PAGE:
Pinkshinyultrablast – Miserable Miracles (Club AC30)

Russian electro-shoegaze troupe return with superlative third album

Released May 5th, 2018 via Club AC30 / By Richard Lewis
Pinkshinyultrablast – Miserable Miracles (Club AC30) Arriving with stunning debut LP Everything Else Matters in 2015 and brilliant, expansive follow-up Grandfeathered the following year, St. Petersburg outfit Pinkshinyultrablast effectively took shoegaze/psych as a starting point then did whatever the hell they wanted with it. Returning as a trio comprising singer Lyubov, guitarist Roman and resident electronics maven Rustam, following the departure of their bassist and drummer, Miserable Miracles sees the group forge a sound that leans more heavily on synths and programmed beats than the rhythm section powered ‘Thunder Pop’ of old.

While all of their previous work featured percolating electronic textures, the new LP moves Pinkshinyultrablast closer to say, electro-pop specialists M83 than yer standard issue FX pedal and teeth rattlingly loud amp rig psych outfit. Pulling together their eclectic influences of Japanese pico pop, film soundtracks, video games, Steve Reich-style minimalism, Kosmische, shoegazing guitar textures and love of a spiraling vocal melody, the new songs retain the group's boundary pushing ability. While both of their previous albums worked as complete pieces, here the nine tracks create an immersive set, custom built to be heard in one sitting.

While Miserable Miracles represents a subtle re-tooling of their sound, the principal elements of yore remain in place, chiefly that everything sounds colossal without ever being overblown, the tunes are in focus at all times and lead singer Lyubov’s gorgeous, celestial voice is at its core.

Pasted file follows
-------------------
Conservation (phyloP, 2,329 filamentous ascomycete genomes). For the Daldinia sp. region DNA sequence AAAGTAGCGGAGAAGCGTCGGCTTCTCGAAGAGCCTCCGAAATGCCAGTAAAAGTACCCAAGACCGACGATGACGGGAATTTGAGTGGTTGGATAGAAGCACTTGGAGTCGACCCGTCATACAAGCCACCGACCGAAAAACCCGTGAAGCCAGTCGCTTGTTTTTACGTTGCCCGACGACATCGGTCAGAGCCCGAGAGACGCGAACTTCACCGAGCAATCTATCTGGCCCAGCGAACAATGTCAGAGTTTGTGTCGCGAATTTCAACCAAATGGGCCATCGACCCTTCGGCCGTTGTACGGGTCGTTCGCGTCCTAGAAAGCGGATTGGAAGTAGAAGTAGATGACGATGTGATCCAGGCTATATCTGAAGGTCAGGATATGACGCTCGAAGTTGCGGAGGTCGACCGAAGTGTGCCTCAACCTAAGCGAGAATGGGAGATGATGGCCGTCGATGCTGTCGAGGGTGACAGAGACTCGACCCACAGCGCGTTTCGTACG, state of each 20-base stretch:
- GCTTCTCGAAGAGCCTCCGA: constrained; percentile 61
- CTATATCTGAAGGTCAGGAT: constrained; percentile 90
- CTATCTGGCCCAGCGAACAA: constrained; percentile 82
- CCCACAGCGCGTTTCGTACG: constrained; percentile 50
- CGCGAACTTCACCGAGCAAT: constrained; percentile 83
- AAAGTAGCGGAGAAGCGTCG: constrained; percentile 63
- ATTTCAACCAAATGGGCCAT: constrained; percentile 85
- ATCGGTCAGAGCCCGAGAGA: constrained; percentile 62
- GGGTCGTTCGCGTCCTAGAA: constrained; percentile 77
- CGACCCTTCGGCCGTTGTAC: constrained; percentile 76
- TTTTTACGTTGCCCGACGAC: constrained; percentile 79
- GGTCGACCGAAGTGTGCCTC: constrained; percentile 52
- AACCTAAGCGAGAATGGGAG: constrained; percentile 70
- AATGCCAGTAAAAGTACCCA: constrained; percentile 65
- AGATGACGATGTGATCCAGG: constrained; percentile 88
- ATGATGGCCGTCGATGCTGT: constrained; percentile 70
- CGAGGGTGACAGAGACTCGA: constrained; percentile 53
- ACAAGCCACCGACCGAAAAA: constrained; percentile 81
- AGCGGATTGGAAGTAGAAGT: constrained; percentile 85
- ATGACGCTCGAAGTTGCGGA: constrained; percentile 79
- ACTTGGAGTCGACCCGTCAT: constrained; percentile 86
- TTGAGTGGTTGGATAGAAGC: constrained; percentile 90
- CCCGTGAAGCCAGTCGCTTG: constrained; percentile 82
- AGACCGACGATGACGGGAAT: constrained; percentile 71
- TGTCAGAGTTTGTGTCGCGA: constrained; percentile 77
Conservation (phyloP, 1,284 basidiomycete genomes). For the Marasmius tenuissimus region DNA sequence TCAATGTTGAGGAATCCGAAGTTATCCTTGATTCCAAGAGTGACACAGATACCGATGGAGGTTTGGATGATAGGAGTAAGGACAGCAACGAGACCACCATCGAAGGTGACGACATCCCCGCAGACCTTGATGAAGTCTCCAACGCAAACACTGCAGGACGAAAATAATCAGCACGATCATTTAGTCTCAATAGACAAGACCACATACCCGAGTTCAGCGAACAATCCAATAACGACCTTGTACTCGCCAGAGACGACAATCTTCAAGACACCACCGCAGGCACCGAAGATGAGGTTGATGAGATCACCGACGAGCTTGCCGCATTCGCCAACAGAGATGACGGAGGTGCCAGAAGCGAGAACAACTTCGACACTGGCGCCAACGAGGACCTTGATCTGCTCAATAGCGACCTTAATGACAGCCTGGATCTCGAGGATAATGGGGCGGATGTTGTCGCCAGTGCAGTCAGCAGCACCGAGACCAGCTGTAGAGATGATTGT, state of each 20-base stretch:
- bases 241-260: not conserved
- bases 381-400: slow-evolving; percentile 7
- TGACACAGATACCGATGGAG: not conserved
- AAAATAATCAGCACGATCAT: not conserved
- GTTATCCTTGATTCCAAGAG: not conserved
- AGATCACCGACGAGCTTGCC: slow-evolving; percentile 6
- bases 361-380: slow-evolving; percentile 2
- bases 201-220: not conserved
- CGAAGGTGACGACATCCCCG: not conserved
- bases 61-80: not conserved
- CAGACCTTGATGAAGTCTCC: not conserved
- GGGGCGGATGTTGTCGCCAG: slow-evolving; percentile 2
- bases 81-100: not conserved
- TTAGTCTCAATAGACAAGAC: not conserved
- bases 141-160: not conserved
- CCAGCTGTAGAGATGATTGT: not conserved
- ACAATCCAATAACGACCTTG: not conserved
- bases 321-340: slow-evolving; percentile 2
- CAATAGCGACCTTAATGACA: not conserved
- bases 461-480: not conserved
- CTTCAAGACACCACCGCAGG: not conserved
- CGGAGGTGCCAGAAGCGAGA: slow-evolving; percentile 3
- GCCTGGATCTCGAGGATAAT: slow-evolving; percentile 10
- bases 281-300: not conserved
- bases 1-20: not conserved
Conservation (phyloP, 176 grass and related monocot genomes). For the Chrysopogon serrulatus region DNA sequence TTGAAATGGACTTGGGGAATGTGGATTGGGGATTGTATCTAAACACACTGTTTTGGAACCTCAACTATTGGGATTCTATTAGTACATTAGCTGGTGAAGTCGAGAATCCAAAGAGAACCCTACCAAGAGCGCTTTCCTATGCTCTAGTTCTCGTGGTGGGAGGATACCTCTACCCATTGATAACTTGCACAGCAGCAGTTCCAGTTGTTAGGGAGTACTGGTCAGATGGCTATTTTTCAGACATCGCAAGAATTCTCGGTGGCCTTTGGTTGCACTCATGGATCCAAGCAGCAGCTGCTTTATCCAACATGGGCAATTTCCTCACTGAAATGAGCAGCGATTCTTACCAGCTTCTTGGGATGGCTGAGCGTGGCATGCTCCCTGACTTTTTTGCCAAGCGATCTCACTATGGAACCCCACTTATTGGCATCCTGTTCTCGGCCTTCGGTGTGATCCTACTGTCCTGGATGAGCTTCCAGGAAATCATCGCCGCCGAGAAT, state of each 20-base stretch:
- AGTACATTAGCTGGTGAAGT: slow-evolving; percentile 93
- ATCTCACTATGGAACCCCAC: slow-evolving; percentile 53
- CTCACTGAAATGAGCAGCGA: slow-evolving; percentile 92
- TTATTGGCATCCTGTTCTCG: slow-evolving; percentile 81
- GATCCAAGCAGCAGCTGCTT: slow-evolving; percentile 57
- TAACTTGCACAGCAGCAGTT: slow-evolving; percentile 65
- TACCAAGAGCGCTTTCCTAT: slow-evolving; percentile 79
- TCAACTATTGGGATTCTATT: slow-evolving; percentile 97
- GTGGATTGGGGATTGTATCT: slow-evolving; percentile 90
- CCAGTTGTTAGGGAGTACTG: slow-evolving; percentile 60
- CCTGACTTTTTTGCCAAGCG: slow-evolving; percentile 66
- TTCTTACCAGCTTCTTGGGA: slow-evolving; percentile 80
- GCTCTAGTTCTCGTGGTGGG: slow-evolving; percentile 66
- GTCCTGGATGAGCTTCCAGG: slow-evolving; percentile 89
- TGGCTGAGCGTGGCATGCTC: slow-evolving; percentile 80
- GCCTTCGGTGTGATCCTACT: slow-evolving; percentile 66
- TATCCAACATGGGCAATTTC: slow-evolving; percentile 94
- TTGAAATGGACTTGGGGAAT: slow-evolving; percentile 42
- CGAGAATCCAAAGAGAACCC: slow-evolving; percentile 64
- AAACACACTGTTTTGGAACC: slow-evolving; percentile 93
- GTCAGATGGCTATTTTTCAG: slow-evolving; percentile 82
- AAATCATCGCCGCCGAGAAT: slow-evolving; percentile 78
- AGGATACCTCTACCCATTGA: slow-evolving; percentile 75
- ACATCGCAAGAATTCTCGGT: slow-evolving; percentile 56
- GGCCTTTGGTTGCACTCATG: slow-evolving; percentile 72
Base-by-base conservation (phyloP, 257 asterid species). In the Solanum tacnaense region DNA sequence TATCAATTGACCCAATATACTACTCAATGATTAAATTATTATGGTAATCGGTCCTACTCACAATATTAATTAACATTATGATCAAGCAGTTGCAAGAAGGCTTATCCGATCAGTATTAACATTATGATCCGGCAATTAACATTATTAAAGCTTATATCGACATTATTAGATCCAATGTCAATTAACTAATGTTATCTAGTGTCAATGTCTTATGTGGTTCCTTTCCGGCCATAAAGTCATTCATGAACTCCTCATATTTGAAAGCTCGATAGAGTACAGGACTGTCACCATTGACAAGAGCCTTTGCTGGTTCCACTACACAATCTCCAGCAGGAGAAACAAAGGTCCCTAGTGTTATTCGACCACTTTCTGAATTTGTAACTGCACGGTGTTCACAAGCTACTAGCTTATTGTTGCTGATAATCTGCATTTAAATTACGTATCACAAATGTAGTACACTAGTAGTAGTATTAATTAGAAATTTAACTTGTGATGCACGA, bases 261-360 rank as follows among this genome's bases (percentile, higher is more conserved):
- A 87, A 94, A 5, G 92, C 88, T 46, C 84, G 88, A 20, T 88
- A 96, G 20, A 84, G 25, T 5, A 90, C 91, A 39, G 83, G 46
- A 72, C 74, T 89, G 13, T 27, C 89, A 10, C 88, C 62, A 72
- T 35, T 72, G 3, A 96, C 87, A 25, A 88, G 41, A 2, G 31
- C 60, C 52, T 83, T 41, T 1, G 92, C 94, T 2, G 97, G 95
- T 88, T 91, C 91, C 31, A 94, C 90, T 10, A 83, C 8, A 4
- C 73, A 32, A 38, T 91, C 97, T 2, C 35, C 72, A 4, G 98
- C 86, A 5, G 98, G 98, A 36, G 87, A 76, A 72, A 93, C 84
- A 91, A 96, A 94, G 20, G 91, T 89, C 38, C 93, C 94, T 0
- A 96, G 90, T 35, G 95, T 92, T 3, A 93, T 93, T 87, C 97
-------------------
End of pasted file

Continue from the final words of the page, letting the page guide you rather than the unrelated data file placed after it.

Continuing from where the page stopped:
Any worries that the loss of two members would compromise the quality of the material vanishes on track one as the tapestry of patterns that weave together to create Dance AM work their magic. Triangles continues in the same vein, bubbling synth textures plaited with guitar ace Roman’s lead lines. Elsewhere a clever twist on the overdone ‘kaleidoscopic’ description that invariably gets invoked with descriptions of psych bands Teleidoscope, taking its name from the device that forms kaleidoscope-style patterns from objects outside, instead of inside the instrument is brilliantly effervescent synth pop.

As the singles selected from the album showcase, the beautiful Find Your Saint which shifts into double time three quarters of the way through a cascade of iridescent guitar arpeggios and the noon-bright In The Hanging Gardens, highlight the band’s new approach superbly.

While Initial from Grandfeathered demonstrated the group’s fondness for Dan Snaith’s output (Caribou, Daphni), a cut which hinted at the band’s current direction, standalone 2016 track Kitty’s Cool Beams, perfected the balance of aerated synth textures and breezy melodicism. Eray, presumably taking its title from the Turkish male name, is the greatest thing here as a vista of synth chords overlaid with Roman’s chiming guitar figure opens up into huge-sounding chords towards the close.

A double dose of ambient instruments bookend the close of Side One and the start of Side Two, as Blue Hour (a homage to Brian Eno’s pioneering Deep Blue Day possibly?) plus Earth and Elsewhere are beautifully arranged pieces that float away into the stratosphere. Nearest to the sound minted on their debut LP, Looming placed last is exactly that, a vast plateau of sound which switches from prettily embellished electronic patterns to cavernous guitar squalls.

So, in summary, Miserable? Far from it. Miracles? Well, if a perfect score of three outstanding albums out of three counts as one, then very possibly.